Billing Error Costs Claypool $27K In Wastewater Fees

Claypool Town council agreed Tuesday to pursue around $27,000 lost from wastewater billing over the past few years due to a clerical error.
Clerk-Treasurer Connie Morgan told council she recently found that a rate adjustment passed in 2011 was not implemented correctly, causing the town to under-charge four of its largest customers – Louis Dreyfus, Symmetry Medical, Claypool Elementary School and a 12-lot mobile home park.
A March 2011 adjustment set a base rate for metered users for the first 1,000 gallons, followed by an April adjustment giving non-metered users a 1,000-gallon exemption. But because the April change was reflected in an ordinance but not the billing system, Morgan said two of the four users were charged a base rate rather than by consumption, and the other two were not being charged the correct base rate.
She said the mistake might have been caught sooner if the wastewater rate was adjusted as often as the water rate. Before 2011, the rate had not been changed since a 1997 ordinance.
Morgan told council the statue of limitations on such an issue is seven years, so the town can legally seek to recoup the under-charged fees. They agreed to have town attorney Tom Earhart draft a letter to send to the four customers and negotiate some sort of recovery.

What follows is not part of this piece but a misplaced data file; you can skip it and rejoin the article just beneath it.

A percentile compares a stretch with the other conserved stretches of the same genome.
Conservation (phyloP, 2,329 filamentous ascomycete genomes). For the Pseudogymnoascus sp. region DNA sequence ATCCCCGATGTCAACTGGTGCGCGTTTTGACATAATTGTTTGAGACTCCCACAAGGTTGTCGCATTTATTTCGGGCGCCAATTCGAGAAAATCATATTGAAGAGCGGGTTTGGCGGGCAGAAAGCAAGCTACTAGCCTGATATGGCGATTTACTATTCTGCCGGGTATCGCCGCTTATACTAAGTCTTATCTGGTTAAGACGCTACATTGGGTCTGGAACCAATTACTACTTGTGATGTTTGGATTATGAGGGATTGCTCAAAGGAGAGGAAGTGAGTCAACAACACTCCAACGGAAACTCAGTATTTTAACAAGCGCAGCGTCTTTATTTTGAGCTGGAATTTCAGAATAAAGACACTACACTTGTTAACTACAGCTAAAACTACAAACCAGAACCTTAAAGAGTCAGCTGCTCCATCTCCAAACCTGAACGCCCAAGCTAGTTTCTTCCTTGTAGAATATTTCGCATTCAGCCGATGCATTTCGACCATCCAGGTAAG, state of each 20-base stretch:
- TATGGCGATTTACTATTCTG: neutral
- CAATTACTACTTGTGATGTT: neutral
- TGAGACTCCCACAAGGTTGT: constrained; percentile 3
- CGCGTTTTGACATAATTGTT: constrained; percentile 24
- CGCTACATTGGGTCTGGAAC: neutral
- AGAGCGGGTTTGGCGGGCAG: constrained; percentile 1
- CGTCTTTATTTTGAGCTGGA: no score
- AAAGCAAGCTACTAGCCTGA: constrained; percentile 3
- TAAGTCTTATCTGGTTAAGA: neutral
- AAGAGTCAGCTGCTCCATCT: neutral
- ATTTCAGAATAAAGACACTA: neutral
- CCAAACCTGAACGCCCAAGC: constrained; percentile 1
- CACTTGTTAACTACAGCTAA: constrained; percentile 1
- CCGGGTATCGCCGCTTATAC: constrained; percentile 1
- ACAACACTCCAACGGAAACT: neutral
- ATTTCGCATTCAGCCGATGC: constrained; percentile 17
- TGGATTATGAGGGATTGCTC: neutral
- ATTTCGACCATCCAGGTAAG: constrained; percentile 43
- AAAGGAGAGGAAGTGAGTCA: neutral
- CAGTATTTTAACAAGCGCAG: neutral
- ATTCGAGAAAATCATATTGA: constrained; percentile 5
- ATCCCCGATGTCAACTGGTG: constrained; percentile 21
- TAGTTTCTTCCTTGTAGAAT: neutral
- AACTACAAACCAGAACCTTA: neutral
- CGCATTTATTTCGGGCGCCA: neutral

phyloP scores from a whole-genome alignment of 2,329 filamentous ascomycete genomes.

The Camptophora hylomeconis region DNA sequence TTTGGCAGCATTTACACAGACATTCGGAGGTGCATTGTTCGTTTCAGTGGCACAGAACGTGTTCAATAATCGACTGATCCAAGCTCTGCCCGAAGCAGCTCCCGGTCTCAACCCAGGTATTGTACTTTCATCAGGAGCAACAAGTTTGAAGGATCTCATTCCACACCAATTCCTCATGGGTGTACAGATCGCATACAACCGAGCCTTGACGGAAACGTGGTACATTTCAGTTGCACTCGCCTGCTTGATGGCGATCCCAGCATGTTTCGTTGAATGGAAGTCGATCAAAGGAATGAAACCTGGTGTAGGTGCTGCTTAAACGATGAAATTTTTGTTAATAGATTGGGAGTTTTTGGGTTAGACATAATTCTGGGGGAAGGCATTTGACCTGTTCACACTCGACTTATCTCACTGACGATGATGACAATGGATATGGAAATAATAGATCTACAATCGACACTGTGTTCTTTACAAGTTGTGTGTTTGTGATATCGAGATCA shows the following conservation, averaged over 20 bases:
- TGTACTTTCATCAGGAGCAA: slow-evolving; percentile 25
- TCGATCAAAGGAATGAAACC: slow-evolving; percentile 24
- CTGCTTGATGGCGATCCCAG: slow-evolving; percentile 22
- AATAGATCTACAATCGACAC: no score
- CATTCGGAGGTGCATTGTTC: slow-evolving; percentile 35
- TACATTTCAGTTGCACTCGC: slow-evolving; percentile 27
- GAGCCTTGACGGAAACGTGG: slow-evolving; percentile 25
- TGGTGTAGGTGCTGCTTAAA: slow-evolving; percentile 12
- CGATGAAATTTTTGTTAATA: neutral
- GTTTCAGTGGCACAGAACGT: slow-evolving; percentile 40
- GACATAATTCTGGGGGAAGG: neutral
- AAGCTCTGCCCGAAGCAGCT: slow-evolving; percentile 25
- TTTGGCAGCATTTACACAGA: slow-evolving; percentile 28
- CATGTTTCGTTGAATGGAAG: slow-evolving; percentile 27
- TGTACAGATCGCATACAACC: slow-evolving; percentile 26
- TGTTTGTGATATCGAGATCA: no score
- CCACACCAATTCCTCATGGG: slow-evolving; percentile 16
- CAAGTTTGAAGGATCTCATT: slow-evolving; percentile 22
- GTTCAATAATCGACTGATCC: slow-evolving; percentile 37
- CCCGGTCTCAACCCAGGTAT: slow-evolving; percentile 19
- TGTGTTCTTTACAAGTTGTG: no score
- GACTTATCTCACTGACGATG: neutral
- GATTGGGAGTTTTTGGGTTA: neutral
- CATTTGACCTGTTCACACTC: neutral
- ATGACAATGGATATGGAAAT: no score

“I don’t think we have a choice, I think we have to pursue it,” council President Niki Miller said.
The town probably won’t be able to collect on another billing issue that affects only the school, Morgan said. The school added a second water meter when it was renovated in 2010, but the town ordinance specifies a charge “per user” rather than “per meter,” which she said is the standard among water utilities. Council agreed to wait for input from Earhart and Utility Superintendent Gene Warner, but indicated they favor making the change in order to bill correctly in the future.
Council earlier Tuesday approved a new five-year fire protection agreement with the Clay Township volunteer department, at an increased rate of $10,000 per year. The previous $7,500 fee stood for 20 years or more, council members noted, so they expressed no opposition to the new fee.
Miller reported that the Kosciusko County Health Department says Claypool has two condemned properties, but they can’t be demolished until the town sets up a fund and saves enough money to pay for knocking them down.
“We’re really far away from demolishing any of these properties,” Miller remarked.
Also Tuesday, council acted on several items discussed during an administrative meeting Jan. 27, including spelling out procedures for pool fill wastewater credit and bill adjustments for leaks. Residents must notify the town and get a meter reading before and after a pool fill, which is eligible for a wastewater waiver between April and September; and residents who have leaks due to plumbing issues must keep receipts from any repairs, have the town verify the fix, fill out some forms and appear before the board to request the adjustment, which would apply to wastewater but not water usage.
And council set fines of $25, $50 and $75 for initial and subsequent violations of no-parking zones from 4 to 6 a.m. on Main Street between Section and Calhoun streets. The zones are in effect during the season for snow removal, November to April.

(Story By The Times Union)